It was another incredibly busy week in the cannabis industry – where the only constant is change – including several events that reinforced the importance of rigorous investor due diligence.
On Friday, GW Pharmaceuticals announced that the Committee for Medicinal Products for Human Use (CHMP) recommended approval of the British company’s cannabis-based medicine, Epidiolex.
Epidiolex received U.S. Food and Drug Administration (FDA) approval in June 2018.
Pharmaceutical cannabis products differ from over-the-counter CBD products. For one, pharmaceutical products must go through the rigorous FDA and CHMP approval process in order to be prescribed by doctors and receive reimbursement from health insurers.
GW Pharmaceuticals receiving European approval is a positive first step in a decades-long market opportunity.
However, investors need to frame the opportunities on a case-by-case basis to understand if it’s large and meaningful or small and insignificant.
For example, Epidiolex was approved to treat two very specific forms of epilepsy, Dravet syndrome and Lennox-Gastaut syndrome.
According to GW Pharmaceuticals, there are 3.4 million epilepsy patients in the United States, of which 30,000-50,000 have Lennox-Gastaut syndrome and 15,000-20,000 have Dravet syndrome.
That isn’t a large potential customer base, but based on GW’s reported financials, the annual cost of treatment is roughly $18,500. That implies the U.S. market opportunity is about $700 million to $1 billion. The European market could be just as large.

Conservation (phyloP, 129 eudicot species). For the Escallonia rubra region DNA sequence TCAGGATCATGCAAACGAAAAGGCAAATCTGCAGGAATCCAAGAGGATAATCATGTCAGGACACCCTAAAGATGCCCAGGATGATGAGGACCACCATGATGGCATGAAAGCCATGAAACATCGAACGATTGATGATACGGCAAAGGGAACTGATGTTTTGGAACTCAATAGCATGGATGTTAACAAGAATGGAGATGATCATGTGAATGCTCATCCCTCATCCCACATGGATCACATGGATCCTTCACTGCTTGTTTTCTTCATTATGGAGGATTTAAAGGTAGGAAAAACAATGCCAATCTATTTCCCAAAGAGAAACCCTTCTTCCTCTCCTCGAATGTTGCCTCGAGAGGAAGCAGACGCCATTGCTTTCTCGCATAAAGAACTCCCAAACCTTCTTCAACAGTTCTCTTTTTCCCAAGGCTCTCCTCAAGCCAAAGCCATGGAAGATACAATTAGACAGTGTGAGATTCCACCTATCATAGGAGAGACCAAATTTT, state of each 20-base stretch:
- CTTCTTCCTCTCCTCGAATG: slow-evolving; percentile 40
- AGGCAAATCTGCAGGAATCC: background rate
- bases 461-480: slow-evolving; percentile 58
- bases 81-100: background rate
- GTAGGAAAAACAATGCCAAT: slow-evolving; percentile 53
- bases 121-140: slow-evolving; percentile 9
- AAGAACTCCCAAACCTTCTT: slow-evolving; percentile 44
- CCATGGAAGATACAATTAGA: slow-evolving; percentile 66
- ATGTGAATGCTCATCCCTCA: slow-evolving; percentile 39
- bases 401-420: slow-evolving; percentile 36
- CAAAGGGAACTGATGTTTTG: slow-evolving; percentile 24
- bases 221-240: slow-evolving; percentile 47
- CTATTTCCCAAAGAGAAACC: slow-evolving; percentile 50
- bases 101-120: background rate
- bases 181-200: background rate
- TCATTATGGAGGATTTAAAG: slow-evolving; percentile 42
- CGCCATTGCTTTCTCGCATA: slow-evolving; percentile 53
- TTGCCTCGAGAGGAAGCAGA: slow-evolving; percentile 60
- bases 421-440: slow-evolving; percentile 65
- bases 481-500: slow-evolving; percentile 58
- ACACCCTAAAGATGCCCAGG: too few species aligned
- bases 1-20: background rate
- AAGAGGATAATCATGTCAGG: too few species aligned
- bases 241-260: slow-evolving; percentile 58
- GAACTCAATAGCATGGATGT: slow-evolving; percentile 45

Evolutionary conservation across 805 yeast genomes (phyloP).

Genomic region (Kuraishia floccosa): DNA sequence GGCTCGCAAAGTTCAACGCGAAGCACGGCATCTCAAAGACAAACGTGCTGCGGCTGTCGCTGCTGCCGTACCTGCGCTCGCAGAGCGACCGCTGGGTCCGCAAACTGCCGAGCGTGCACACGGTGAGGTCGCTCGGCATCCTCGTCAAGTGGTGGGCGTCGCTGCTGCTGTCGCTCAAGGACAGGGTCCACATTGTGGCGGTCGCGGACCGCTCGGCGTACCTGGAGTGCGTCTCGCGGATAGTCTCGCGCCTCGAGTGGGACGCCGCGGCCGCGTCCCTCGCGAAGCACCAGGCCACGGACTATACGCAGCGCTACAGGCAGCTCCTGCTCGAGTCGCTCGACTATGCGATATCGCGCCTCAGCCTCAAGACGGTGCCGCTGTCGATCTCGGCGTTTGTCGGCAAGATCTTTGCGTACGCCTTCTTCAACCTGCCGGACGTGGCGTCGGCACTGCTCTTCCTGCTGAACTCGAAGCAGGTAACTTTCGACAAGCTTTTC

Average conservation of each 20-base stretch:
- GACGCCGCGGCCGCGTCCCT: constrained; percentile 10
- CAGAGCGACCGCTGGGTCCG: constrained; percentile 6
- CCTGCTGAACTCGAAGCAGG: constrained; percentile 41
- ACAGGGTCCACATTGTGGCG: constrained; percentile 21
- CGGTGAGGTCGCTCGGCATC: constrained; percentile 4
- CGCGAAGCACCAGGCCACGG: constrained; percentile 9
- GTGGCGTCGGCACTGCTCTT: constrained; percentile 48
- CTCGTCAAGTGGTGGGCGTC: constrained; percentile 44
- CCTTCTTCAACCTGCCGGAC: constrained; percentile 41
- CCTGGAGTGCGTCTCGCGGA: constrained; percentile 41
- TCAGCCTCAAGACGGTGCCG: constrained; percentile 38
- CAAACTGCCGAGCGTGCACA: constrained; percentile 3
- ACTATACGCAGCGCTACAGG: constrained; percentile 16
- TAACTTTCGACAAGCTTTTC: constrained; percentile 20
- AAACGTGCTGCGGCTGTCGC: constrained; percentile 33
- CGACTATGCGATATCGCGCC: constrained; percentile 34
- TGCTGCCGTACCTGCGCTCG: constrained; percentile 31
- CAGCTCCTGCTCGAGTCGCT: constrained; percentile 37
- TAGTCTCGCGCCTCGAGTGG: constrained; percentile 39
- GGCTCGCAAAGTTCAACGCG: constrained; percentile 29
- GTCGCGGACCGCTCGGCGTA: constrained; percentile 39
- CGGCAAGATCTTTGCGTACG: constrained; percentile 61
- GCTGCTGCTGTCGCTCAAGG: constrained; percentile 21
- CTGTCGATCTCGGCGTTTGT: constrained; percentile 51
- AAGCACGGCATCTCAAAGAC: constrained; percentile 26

That is a very large opportunity for a company that just posted first-quarter total revenues of $33.5 million.
Bruce Linton takes on European opportunities
Former Canopy Growth co-CEO Bruce Linton predicted that European marijuana markets will accelerate rapidly in the coming years, in part because of the socialized medical programs already in place there. Linton made his prediction as part of his keynote address at the National Cannabis Industry Association’s Cannabis Business Summit earlier this week in San Jose, California.
Those programs will help medical marijuana obtain regulatory approvals to establish country-specific medical marijuana frameworks.
As noted earlier, there were several items this week that highlighted the need for comprehensive investor due diligence. Here is a quick overview of the critical elements you need to consider in cannabis:
- Know the management team.
The CEO of CannTrust was fired after it was revealed the company had unlicensed, illegal grow rooms hidden behind false walls. CannTrust stock has dropped roughly 50% since the illegal grow allegations first surfaced.
Investing in the cannabis industry requires investors to fully understand a company’s business plan and management’s strategic vision to grow the firm. It also requires trust that management will execute that vision.
- Understand state-specific regulatory conditions and how they affect your investments.
A new Washington state law has marijuana cultivators concerned about potential cross-pollination from hemp growers, which could prove disastrous to their bottom line if it occurs – potentially costing tens of thousands of dollars in damages.
Hemp fields with both male and female plants could send pollen into marijuana fields and cause flowering female plants to seed, which would make the MJ flower unattractive to retail stores and less valuable for extraction.
Now would be a good time to check if any of your investments have outdoor grow facilities in Washington state and figure out if there are safeguards in place to protect from this possibility.
The above are examples of due diligence items we will cover in-depth as we expand and enhance our Investor Intelligence offering over the coming months.